The Holly Wears The Crown...
The most popular time to visit woodlands is during the spring when bluebells and wild garlic cover the ground. However, there are some colourful evergreen species which provide flashes of colour amongst the earthier tones of a winter woodland.
One which we’re all familiar with, perhaps because of its associations with Christmas and distinctive appearance, is Holly, (Ilex aquifolium). Holly is widespread across Britain, but particularly in oak and beech woodlands.
The shrub is well known for its spiky leaves, but only younger leaves and those closer to the ground tend to be prickly, with the rest being smooth-edged. This helps to protect the plant from grazing animals and betters its chances of bearing fruit and therefore reproducing.
These spikes have other advantages too – holly makes an excellent hedging plant, as it is virtually impassable for cattle (this could be one of the reasons why hedge-layers traditionally wore thick sealskin gloves to protect their hands). It also provides good protection for small birds from predators – especially in winter when there are fewer leaved trees around. In spring, look out for the beautiful holly blue butterfly (Celastrina argiolus), which feeds on the berries and buds of the plant, and in summer and autumn you might see the rare and attractive holly parachute mushroom, (Marasmius hudsonii), which lives amongst dead holly leaves beneath the tree.
The bright red berries (technically drupes, or stone-fruit, and only found on female shrubs) are eaten by many species of birds and small mammals, such as thrush species and dormice, but are poisonous to humans, causing nausea and stomach aches. The leaves are high in calories and were in the past widely fed to cattle and sheep when other food was scarce.
Until Christmas trees were popularised by the royal family in the 1800s, holly was the principle Christmas evergreen decoration. An old custom has it that if the holly used to decorate a house at Christmas has prickly leaves then the man of the house will rule the roost for the next year: if the holly is smooth-leafed, then the woman of the house will be in charge.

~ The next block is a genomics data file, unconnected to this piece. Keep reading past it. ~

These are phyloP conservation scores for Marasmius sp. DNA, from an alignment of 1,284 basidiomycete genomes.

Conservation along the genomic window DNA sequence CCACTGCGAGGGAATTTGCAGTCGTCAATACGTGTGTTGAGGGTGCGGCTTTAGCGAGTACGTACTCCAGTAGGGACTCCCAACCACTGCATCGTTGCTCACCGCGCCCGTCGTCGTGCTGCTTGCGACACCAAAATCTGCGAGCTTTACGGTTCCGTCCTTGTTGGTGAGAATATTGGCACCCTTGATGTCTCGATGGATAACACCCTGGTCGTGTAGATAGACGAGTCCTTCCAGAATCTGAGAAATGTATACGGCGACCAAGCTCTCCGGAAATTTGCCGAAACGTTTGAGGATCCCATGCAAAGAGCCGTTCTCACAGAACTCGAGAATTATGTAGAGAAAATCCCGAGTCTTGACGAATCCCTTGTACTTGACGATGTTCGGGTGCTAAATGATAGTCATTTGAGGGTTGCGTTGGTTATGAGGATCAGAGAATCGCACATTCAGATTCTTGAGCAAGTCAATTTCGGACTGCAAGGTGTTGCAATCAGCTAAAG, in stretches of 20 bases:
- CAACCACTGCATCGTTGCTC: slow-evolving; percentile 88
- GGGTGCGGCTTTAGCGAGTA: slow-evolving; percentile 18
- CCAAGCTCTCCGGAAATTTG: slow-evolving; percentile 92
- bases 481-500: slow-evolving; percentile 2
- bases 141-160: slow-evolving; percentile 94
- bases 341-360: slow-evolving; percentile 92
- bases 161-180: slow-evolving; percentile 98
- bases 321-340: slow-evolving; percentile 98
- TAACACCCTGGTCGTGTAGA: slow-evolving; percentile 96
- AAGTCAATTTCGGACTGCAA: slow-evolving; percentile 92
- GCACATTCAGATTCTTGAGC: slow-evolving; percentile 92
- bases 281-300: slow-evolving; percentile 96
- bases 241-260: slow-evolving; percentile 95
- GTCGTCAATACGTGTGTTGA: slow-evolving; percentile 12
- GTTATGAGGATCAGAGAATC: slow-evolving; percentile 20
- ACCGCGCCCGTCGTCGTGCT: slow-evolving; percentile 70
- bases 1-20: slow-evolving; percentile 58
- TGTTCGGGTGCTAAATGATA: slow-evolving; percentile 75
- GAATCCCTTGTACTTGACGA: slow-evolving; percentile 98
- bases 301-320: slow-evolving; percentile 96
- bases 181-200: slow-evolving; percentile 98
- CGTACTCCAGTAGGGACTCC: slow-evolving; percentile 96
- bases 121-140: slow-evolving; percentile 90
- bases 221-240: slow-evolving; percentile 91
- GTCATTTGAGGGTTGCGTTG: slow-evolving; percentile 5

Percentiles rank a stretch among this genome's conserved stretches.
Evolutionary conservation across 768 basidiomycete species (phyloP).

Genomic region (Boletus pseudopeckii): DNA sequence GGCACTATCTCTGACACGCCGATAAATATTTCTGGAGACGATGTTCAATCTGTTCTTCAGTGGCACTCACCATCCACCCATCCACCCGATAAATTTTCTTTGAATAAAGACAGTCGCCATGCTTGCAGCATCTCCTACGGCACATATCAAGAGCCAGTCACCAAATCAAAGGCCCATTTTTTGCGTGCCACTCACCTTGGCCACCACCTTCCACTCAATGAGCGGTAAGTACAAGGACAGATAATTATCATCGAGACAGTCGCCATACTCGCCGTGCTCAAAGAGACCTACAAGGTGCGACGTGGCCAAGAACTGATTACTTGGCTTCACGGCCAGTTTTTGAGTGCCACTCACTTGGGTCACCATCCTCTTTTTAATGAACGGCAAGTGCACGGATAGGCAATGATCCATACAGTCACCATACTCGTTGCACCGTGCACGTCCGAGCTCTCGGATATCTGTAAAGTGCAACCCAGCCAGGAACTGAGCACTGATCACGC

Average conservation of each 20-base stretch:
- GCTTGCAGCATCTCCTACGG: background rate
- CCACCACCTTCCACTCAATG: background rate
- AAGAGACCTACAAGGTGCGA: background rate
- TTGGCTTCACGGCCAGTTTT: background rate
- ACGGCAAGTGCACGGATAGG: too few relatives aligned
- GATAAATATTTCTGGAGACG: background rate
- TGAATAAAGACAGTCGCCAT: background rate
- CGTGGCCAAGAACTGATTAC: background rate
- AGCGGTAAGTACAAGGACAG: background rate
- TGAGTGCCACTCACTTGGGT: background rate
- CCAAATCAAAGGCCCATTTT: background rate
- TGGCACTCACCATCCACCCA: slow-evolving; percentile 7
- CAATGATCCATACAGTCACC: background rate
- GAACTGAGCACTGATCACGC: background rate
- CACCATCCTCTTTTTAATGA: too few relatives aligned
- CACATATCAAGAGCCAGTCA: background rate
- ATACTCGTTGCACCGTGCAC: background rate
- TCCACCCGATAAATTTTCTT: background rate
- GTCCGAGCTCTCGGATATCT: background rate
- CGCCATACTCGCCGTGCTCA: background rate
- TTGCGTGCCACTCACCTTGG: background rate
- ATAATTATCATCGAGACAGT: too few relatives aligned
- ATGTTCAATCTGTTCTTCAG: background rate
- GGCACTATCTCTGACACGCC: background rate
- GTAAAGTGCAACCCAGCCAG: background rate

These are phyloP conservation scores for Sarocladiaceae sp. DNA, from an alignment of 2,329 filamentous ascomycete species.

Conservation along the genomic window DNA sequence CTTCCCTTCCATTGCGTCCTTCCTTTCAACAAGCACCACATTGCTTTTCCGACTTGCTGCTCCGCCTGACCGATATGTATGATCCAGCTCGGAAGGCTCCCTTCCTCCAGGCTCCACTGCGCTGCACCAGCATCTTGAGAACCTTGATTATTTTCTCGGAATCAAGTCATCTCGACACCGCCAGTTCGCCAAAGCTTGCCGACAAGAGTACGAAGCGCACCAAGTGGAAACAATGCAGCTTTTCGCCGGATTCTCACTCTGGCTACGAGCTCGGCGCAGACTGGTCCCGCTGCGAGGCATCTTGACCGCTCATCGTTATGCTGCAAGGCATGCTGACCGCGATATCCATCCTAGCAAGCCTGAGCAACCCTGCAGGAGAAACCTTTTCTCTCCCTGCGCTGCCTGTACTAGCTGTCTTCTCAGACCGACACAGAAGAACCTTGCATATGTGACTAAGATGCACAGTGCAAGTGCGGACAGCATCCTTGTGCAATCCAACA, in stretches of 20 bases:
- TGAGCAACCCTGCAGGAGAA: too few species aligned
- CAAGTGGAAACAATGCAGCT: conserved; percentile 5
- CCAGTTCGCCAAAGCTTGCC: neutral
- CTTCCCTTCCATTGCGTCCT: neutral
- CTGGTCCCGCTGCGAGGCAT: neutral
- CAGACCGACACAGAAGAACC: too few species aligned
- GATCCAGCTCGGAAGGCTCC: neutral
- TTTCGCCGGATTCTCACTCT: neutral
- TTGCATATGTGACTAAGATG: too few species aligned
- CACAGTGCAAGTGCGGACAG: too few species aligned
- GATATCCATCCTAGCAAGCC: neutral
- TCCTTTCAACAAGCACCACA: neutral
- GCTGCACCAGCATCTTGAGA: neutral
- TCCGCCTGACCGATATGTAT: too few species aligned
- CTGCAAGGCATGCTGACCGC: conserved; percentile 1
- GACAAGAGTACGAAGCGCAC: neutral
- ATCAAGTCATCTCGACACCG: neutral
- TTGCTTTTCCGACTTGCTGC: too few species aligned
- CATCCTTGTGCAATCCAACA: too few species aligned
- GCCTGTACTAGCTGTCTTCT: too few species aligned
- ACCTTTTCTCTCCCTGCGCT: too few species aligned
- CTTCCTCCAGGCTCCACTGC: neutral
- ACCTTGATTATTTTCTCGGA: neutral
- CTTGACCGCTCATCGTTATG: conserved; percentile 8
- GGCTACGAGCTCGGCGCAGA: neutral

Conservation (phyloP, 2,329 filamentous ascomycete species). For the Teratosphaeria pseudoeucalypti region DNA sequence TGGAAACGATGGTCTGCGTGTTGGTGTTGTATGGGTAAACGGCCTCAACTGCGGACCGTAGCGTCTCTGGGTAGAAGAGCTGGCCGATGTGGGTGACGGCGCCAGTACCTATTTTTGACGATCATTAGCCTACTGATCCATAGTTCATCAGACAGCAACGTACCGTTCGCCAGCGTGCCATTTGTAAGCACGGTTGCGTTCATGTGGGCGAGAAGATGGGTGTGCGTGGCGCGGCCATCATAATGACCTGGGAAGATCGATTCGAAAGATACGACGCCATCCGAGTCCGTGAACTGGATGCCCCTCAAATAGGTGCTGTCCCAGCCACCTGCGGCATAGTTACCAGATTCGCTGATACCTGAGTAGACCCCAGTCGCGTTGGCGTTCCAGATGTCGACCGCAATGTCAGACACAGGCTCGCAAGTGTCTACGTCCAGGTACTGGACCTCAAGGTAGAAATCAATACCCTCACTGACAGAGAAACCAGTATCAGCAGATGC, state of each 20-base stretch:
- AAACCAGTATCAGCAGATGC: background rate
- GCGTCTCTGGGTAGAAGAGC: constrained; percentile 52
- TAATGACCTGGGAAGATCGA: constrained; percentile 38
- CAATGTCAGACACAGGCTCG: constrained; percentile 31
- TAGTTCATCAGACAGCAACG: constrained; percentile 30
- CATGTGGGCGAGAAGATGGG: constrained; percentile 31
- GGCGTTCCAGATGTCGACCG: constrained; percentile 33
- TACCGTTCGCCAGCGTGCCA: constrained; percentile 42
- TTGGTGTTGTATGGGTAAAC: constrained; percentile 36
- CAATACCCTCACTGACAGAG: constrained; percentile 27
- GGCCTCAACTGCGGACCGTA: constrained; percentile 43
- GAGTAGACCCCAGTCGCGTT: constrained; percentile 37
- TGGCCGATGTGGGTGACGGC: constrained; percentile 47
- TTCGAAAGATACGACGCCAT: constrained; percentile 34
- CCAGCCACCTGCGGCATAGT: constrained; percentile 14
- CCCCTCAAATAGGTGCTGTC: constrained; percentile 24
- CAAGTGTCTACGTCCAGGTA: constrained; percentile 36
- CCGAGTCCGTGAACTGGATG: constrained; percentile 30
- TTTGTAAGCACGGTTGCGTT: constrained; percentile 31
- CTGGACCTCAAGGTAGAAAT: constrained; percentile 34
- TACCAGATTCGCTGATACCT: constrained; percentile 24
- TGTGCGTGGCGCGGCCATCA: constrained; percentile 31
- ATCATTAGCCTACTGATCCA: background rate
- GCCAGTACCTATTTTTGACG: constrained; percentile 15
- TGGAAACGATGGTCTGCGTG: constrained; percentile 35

Although Holly has been associated with Christmas since the medieval period, the fact that it lived on while other plants died made it a symbol of fertility and eternal life long before that, with holly branches hung inside houses (along with ivy and mistletoe) in midwinter during pagan times. These practices were then adapted by Christians, with the plant’s red berries coming to symbolize Christ’s blood, the green leaves everlasting life, and the white flowers the Virgin Mary.
Holly wood is hard, fine-grained and very pale. It is commonly used in marquetry (inlaying) as its colour contrasts well with other woods, and it makes a good walking stick, especially when coppiced.
Here are some woodlands around Wales where you can find Holly (amongst other things!) and have a nice walk this winter.
North Wales: Coed Felinrhyd & Llennyrch, Maentwrog.
These two areas of ancient woodland (defined as having continuous woodland cover since 1600) were mentioned in the Mabinogion. They are excellent examples of ‘Celtic rainforest’, with plenty of trails and waterfalls to enjoy.
South Wales: Coed Cefn, Crickhowell.
Known locally as ‘bluebell wood’, it is still well worth a trip outside of spring. There are remains of Iron Age hillfort as well as fine views over Crickhowell and the Usk valley.
Mid Wales: Coed Allt Cefn Maes Llan, Llanarth.
This ancient woodland of sessile oak, alder and ash clings to the steep sides of the Afon Llethy valley. There is a public footpath along the river which makes for a pleasant walk.